Logic is chock full of great features and workflow enhancements! So much so, that it’s easy to overlook the truly essential bits.
Very often I get to peek into the Projects of both clients and readers. These folks are writing fantastic music and commit to honing their audio skills.
So when I take a look at their workflow, a little piece of me dies inside when I see certain details overlooked.
(Kinda like when I’m forced to watch Curb Your Enthusiasm. Watching Larry David embarrass himself over and over makes me want to crawl into a hole!!)
Audio production is all in the finer details. And details are the easiest things to overlook.
These flubs are so common though, that I just had to create a video this week to help!
So today’s video uncovers the 5 biggest mistakes I’m seeing across Logic user Projects. It’s a great checklist to make sure you’re making the most out of your Logic experience:
- Not knowing that the Pan knob is different between Mono and Stereo tracks.
- Not using Fades on Audio Regions.
- Setting Recording Levels too hot.
- Not using Bounce in Place or Freeze to conserve CPU.
- Not using Sends, Busses, & Auxes for Reverbs and Delays.
Stereo Pan–the only way to truly pan a stereo track!
The Fade Tool–sometimes its even better than using automation.
Region based audio gain adjustment in concert with Flex Pitch gain adjustment is also one of the easiest ways to set consistent vocal levels without automation. This way everything hits your compressor evenly, and every word is heard.
I usually dont even think about track automation until Im ready to start a final mix. Until then its just fader levels set and go.
Great analogy for Send, Bus and Aux. I use a similar one where I say this Track is getting on a Bus and Im Send-ing it to visit Reverb.
Just a thought, some users might want to know the difference between using a Send in Pre or Post Fader, and when to use one or the other.
Another helpful tip might be to always keep your system monitoring in Pre-Fader Metering mode, so you can always see how much input is really coming into the track.
Charles Moore says
Good stuff Jimmy, thanks.
Thanks for the ideas Jimmy! And that analogy for sends/busses/auxes is amazing! haha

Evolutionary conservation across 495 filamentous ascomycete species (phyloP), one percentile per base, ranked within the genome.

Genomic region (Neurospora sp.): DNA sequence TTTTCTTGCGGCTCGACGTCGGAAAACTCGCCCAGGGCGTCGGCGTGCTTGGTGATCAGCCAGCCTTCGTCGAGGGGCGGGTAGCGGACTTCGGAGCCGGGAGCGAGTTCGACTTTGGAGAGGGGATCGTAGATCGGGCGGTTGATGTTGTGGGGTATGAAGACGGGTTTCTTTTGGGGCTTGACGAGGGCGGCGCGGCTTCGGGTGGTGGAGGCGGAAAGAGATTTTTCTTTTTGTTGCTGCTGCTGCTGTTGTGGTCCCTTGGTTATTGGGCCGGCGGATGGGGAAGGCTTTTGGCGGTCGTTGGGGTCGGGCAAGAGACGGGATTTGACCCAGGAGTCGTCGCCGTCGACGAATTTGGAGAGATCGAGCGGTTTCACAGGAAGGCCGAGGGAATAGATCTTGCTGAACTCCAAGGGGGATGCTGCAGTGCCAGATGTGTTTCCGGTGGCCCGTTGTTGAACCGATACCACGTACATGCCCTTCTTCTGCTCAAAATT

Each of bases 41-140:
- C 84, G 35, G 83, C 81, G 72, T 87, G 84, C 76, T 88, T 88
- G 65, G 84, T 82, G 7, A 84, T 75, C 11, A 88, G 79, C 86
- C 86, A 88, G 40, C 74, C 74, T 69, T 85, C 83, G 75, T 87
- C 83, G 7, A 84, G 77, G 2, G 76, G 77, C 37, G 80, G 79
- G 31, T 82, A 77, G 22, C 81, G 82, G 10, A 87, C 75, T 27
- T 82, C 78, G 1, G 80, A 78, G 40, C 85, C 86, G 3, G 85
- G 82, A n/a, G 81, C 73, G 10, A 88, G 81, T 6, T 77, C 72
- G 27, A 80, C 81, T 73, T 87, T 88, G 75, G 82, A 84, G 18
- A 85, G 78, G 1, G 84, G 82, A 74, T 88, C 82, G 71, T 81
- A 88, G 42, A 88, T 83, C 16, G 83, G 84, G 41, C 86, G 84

Charles Moore says
Really useful info as always, Chris – many thanks. Glad I’ve never sent you an LPX project, for cringe-worthy workflow flubs would surely be found! Gonna start using these tips immediately!
Thank you Charles for checking out the post 🙂
Chris, I notice that in your Track Header options you always seem to have the On/Off track button there as an option, which you seem to use with the Mute button as well.
My question is, is there an advantage CPU wise to turning a particular track On or Off as opposed to just Muting it? I guess what Im really asking is, does turning the track off save more processing power than just muting it, and have you ever noticed any difference?
Hey Jimmy, good question! There’s a slight advantage with the Power button, as it turns off the plugin processing on the track.
But it’s probably a bit overkill, since I do just about EVERYTHING to quiet a track that’s not in use: turn off the instrument on the track (if there is one), bypass all the plugins, mute the track, turn off the track…
All that to say I’ve had tracks continue to play audibly when I thought I had muted them one too many times.
Pierre Vaillancourt says
Hum… I’ve learned something … and I have to redo my stereo panning automation. My question is : how do you automate true stereo panning, it does not seem that obvious…
Thanks for these videos, Chris, they are still useful long time after their publication.